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Germany

As Business Booms For BMW, Workers May Lose Paid Breaks

In order to maximize profits, the German automaker wants to eliminate paid 15-minute breaks for its workforce.

BMW Munich HQ and Leipzig plant
BMW Munich HQ and Leipzig plant
Thomas Fromm

MUNICH Due to poor sales in Europe, there are some car manufacturers right now mainly focused on survival. Others, thanks to great sales in the United States and China, are focused on maximizing profits; one of them is BMW.

Last year the Munich firm made a record profit of 5.3 billion euros. And as BMW boss Norbert Reithofer said in a recent interview, maximizing those profits is the central focus. In the first quarter alone, the operating margin was 9.5%, meaning that the company, which had set an objective between 8% and 10%, is right where it wants to be: so profitable that it recently paid out a share on earnings amounting to an average of 8,000 euros to every employee.

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In The News

War in Ukraine, Day 92: Is Severodonetsk The Next Mariupol?

Russian troops are attempting to encircle Severodonetsk, the last key city remaining under Ukrainian control in the Luhansk region, as Vladimir Putin looks to claim victory in a war that is not going Moscow's way. But will the toll be for civilians?

Inside a shelter in Severodonetsk.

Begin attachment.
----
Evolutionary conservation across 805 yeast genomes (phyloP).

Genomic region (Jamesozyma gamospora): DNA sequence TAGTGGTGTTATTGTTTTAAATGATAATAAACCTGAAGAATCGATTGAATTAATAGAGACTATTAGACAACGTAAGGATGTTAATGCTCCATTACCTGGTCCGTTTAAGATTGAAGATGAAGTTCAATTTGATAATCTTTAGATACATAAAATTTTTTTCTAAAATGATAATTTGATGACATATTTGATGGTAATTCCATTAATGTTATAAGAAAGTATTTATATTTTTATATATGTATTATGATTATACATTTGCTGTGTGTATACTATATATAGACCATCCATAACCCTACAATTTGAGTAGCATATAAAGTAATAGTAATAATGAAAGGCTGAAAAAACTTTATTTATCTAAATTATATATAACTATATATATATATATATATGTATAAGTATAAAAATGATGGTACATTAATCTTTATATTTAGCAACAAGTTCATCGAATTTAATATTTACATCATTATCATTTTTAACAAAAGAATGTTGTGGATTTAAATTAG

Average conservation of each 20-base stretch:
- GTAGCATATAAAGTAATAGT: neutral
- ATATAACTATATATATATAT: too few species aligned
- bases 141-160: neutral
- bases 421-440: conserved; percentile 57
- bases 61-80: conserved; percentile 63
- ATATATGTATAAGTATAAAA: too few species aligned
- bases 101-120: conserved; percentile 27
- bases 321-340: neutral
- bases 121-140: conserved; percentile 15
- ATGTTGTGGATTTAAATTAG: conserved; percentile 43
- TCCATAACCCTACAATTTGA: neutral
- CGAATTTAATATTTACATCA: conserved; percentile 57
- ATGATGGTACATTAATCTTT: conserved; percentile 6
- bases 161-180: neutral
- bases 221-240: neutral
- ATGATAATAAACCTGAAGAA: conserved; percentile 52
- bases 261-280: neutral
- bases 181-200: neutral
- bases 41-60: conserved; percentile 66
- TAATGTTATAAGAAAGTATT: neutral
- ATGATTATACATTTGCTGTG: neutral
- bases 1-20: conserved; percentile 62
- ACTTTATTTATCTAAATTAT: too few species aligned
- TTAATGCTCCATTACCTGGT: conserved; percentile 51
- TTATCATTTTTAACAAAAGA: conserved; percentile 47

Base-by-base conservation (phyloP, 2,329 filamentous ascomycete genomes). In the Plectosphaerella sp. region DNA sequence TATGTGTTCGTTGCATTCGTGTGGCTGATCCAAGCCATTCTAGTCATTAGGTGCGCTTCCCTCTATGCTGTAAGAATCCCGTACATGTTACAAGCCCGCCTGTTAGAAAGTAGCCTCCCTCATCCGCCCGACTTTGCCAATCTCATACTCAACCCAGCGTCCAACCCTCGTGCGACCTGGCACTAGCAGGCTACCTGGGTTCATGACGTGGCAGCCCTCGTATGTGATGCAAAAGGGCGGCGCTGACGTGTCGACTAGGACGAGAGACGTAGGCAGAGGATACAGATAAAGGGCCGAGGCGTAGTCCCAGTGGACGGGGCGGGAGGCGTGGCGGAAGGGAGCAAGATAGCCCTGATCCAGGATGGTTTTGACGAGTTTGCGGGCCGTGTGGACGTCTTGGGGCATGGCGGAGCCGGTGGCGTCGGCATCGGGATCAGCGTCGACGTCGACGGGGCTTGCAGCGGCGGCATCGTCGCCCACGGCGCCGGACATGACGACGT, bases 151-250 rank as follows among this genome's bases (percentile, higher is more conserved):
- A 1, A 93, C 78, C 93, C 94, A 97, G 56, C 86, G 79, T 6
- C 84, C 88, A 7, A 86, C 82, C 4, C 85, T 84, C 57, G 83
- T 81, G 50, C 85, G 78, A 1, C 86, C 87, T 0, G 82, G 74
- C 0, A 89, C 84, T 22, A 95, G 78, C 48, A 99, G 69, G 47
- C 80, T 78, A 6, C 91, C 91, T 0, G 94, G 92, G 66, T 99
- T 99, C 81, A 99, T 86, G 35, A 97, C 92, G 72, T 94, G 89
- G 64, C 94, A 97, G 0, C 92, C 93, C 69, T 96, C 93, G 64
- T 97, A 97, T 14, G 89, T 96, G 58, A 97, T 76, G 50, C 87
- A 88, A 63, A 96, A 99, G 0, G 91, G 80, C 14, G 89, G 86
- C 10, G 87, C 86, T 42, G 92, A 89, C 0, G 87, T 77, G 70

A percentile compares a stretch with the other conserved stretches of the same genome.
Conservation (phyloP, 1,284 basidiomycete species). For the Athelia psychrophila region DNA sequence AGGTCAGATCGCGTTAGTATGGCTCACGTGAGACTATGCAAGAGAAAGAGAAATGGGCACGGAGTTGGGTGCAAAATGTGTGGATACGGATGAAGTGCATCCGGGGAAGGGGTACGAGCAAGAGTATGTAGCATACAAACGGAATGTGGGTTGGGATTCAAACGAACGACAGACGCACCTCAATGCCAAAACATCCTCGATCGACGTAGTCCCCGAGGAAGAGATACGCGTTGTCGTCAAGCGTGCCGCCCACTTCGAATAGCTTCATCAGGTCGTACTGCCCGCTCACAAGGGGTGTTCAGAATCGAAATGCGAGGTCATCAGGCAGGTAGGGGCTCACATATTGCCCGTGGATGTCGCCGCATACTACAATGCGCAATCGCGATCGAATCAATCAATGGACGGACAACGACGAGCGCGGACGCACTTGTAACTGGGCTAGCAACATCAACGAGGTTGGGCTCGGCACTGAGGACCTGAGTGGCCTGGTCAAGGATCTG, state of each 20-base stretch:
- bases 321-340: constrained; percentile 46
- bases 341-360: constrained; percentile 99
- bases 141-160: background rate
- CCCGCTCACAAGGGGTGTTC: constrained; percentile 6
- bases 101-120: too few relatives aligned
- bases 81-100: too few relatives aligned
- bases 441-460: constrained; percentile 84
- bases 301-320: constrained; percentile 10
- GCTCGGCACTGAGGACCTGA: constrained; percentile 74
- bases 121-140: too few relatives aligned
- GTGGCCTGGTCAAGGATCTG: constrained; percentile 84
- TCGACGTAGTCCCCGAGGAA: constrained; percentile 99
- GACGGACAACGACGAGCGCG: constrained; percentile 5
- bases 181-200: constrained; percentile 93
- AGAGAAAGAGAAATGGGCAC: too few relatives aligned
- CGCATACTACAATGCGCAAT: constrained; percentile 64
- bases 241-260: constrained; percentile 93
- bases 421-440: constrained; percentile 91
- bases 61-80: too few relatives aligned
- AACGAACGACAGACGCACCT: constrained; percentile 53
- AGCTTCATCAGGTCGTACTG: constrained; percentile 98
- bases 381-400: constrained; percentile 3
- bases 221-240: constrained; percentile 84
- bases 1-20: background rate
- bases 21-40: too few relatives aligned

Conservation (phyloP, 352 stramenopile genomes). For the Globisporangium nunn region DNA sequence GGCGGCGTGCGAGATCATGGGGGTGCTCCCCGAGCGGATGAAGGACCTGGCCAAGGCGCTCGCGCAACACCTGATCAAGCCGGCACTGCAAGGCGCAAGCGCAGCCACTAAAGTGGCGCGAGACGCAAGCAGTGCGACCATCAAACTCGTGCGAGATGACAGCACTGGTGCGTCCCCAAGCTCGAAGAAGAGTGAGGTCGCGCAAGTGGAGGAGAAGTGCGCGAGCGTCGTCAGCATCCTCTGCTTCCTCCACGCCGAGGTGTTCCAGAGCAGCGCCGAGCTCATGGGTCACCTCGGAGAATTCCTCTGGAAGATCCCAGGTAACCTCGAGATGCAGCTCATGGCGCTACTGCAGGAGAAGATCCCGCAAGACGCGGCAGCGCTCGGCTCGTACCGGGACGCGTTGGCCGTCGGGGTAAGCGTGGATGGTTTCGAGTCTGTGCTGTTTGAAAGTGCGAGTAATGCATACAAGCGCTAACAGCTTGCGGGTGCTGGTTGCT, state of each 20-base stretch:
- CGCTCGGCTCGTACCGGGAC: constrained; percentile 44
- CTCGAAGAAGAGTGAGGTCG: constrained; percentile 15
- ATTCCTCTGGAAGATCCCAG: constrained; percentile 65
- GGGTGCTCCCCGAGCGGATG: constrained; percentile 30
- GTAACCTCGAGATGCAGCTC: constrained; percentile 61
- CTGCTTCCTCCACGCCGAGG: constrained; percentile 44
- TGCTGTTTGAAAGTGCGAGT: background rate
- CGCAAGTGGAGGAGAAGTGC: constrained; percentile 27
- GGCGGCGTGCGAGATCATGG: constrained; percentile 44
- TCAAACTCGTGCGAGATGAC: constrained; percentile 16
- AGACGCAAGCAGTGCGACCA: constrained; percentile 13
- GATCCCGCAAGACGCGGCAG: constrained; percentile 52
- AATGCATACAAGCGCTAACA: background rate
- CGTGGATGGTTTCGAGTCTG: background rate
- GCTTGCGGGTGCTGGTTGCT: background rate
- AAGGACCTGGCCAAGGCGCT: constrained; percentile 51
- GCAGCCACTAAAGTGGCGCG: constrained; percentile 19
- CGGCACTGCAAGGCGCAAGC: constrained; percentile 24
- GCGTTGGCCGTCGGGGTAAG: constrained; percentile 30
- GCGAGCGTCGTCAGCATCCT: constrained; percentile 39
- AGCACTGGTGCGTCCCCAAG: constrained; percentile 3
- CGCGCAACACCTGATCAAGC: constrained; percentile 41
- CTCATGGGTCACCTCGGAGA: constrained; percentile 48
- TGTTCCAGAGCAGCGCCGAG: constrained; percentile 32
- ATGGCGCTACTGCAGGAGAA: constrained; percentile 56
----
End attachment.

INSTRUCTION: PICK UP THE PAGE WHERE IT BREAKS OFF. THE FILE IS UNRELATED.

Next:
Meike Eijsberg, Shaun Lavelle and Cameron Manley

Severodonetsk, the last key city remaining under Ukrainian control in the Luhansk area, is now the focal point of Russia’s war. In 2014, it had been recaptured from the pro-Russian separatists in a hard-fought battle by Ukrainian forces. Now, eight years later, Moscow is launching an all-out attack to try to take it back again.

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Alex Crawford, a Sky News correspondent in the region, says Russian forces have the means to conquer the city that in normal times has a population of circa 100,000 — and Moscow will be eager to cite it as the “victory”. But, Crawford wrote, “the path to victory comes – like the capture of the port city of Mariupol – strewn with the broken and battered bodies of the city's citizens.”

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Central to the tragic absurdity of this war is the question of language. Vladimir Putin has repeated that protecting ethnic Russians and the Russian-speaking populations of Ukraine was a driving motivation for his invasion.

Yet one month on, a quick look at the map shows that many of the worst-hit cities are those where Russian is the predominant language: Kharkiv, Odesa, Kherson.

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